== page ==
Are you saying that my current contributions aren’t the most effective?
Possibly. We’re just being honest.
Have you actively considered whether your contributions are having a great impact? How did you do this? We’re not interested in criticizing anyone’s generosity and efforts because we don’t believe that we should ever cast others’ compassion as blameworthy. We’re just interested in getting better at doing good.
Are effective charities in other countries tax-deductible in Denmark?
Currently, this is a grey zone that we are trying to clarify. In general, you cannot assume that you will get relief for donations to charities that are registered outside of Denmark, even if they are recognized in another EU country. Since Denmark has a relatively low limit on relief (15.600 kroner in 2017), the dilemma isn’t that great, depending on what you earn, and many of us choose to donate an amount up to the limit to what we deem to be the most effective among charities recognized in Denmark and then the rest to the most effective international charities.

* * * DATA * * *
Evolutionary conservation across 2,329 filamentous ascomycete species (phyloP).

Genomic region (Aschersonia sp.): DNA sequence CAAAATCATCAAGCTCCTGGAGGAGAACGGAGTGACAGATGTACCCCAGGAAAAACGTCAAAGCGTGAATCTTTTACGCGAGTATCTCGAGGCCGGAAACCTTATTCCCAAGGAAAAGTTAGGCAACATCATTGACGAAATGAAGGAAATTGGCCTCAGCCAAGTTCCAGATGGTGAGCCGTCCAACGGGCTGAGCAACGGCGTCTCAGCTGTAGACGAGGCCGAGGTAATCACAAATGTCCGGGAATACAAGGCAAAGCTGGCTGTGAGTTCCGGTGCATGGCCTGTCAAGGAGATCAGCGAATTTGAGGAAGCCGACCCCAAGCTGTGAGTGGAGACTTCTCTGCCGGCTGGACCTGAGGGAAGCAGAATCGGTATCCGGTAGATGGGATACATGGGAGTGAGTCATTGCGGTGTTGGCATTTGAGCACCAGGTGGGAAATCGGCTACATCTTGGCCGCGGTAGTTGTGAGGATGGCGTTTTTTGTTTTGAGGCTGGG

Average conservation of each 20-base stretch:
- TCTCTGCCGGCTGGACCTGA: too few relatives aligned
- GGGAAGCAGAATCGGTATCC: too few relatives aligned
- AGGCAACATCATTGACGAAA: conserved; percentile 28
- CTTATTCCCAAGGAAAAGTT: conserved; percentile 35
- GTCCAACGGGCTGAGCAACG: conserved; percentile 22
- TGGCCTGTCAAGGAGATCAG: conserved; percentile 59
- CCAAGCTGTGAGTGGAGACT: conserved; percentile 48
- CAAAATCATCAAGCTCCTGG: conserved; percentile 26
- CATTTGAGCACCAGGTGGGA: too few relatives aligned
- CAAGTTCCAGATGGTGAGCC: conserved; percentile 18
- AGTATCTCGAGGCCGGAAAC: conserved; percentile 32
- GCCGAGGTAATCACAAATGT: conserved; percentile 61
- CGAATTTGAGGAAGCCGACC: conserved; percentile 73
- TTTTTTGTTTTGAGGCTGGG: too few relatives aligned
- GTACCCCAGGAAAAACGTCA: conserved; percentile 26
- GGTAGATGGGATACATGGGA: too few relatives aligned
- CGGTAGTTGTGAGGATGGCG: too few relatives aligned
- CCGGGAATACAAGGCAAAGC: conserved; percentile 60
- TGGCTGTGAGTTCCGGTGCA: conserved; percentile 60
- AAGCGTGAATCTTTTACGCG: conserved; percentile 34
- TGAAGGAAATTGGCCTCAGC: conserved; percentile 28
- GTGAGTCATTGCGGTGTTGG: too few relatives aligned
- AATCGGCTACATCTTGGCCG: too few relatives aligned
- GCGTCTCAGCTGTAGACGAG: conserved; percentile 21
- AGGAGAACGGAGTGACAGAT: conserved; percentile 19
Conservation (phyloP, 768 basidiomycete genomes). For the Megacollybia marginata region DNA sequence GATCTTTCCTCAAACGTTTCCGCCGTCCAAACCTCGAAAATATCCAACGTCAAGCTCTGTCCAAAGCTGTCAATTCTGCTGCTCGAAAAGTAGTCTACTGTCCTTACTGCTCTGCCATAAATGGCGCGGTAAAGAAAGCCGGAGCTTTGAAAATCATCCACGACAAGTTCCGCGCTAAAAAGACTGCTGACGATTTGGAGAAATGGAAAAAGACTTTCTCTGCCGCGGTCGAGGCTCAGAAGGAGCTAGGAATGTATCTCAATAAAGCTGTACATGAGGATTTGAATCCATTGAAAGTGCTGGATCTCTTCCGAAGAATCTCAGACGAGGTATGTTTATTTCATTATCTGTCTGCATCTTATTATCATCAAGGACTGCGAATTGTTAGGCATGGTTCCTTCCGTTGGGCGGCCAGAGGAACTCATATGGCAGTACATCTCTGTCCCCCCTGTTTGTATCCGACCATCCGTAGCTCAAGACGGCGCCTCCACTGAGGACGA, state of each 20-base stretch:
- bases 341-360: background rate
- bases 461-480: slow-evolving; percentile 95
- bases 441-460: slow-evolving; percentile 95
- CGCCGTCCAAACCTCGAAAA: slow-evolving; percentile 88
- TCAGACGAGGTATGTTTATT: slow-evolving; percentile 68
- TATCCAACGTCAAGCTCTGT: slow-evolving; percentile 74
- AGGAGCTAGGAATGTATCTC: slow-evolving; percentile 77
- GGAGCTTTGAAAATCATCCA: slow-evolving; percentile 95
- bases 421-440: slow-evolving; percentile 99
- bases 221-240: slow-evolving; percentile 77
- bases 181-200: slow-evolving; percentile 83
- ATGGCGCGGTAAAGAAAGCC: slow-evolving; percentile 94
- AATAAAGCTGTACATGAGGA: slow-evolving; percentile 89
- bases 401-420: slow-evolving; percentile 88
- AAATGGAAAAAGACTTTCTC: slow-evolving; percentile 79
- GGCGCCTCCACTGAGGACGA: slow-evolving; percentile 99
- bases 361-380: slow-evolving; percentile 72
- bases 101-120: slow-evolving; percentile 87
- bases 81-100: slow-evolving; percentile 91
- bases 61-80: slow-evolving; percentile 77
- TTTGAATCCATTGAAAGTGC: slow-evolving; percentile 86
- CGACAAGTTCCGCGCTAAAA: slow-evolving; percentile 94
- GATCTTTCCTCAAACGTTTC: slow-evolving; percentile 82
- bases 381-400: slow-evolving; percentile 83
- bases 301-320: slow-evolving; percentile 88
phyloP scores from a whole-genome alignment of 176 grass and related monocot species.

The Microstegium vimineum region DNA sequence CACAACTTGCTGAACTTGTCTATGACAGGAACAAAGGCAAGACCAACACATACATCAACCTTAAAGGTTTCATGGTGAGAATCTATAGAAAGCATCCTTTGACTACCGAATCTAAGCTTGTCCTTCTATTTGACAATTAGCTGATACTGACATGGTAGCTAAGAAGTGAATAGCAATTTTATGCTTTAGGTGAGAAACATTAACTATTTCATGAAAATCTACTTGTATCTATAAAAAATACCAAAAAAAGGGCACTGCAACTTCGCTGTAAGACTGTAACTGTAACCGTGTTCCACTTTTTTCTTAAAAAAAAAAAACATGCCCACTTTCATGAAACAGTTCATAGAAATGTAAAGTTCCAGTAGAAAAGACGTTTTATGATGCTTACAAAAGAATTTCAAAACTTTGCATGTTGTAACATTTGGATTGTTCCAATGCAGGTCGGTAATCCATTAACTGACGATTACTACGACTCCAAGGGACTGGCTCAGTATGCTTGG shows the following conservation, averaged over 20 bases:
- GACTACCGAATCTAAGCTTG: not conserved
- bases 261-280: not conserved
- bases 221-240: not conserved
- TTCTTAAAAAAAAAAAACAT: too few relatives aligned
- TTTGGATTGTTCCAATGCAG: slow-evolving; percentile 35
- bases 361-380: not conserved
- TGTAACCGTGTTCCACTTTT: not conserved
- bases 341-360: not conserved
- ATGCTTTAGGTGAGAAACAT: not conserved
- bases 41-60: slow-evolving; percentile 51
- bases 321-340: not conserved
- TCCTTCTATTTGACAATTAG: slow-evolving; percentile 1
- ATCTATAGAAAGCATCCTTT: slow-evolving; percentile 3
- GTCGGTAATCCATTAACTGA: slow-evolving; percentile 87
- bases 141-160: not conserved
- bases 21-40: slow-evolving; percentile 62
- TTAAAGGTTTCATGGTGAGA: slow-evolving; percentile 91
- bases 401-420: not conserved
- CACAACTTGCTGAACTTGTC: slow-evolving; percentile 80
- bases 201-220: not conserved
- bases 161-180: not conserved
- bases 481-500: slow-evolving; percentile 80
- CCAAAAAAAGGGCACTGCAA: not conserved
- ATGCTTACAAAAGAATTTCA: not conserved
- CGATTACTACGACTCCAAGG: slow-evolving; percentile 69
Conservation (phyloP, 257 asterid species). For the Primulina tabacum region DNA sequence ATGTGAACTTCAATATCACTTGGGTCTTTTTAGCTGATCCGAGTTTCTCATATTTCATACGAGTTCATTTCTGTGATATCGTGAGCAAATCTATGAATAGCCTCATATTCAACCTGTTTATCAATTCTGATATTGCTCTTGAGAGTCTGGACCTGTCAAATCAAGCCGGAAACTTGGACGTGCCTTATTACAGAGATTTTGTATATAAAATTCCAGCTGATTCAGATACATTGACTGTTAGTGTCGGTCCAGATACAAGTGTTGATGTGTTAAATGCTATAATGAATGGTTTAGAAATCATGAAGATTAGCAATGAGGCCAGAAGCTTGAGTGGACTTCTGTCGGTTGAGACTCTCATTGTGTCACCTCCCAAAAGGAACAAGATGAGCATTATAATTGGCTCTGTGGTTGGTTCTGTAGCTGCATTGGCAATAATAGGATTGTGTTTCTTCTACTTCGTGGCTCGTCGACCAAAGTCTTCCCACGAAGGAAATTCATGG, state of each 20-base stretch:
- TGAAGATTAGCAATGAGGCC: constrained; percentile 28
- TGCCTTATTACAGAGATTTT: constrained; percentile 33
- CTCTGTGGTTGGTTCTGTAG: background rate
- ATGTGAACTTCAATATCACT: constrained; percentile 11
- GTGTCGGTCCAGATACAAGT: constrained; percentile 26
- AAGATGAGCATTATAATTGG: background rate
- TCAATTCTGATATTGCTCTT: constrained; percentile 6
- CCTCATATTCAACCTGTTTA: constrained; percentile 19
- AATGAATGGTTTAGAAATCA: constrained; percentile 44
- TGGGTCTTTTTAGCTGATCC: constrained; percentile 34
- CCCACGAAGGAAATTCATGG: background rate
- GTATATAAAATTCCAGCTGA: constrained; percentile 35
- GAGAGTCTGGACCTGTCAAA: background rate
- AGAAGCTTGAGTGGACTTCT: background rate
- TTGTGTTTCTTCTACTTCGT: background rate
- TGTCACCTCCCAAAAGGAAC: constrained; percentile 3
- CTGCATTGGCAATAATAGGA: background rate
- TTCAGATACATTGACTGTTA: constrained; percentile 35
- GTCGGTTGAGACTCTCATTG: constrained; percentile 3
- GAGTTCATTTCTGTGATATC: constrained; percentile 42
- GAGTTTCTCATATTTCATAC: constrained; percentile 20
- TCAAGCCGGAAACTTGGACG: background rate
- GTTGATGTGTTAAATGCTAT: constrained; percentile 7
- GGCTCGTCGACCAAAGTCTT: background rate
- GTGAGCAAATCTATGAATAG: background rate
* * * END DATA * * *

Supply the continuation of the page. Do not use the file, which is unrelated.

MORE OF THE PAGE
Does effective altruism only recommend things that are ‘proven’ to work?
No. However, we do think that we ought should consider evidence to be very important when considering where to donate. Some causes may be very speculative but because of the potentially extremely large number of beings that may be affected by that cause, now and in the future, it may be reasonable to give these causes serious consideration. We need to work on how to weigh things systematically as possible in our decisions. Fortunately, there are organizations working on exactly this, so we don’t have to go it alone.
Aren’t you neglecting changing the system as a whole?
No, not at all, actually. The principles of effective altruism don’t reject changing social systems for the better. Since we are concerned on anything that is effective in improving the welfare of sentient beings, any systematic approaches to achieving this ought to be taken seriously and many people are looking at exactly this.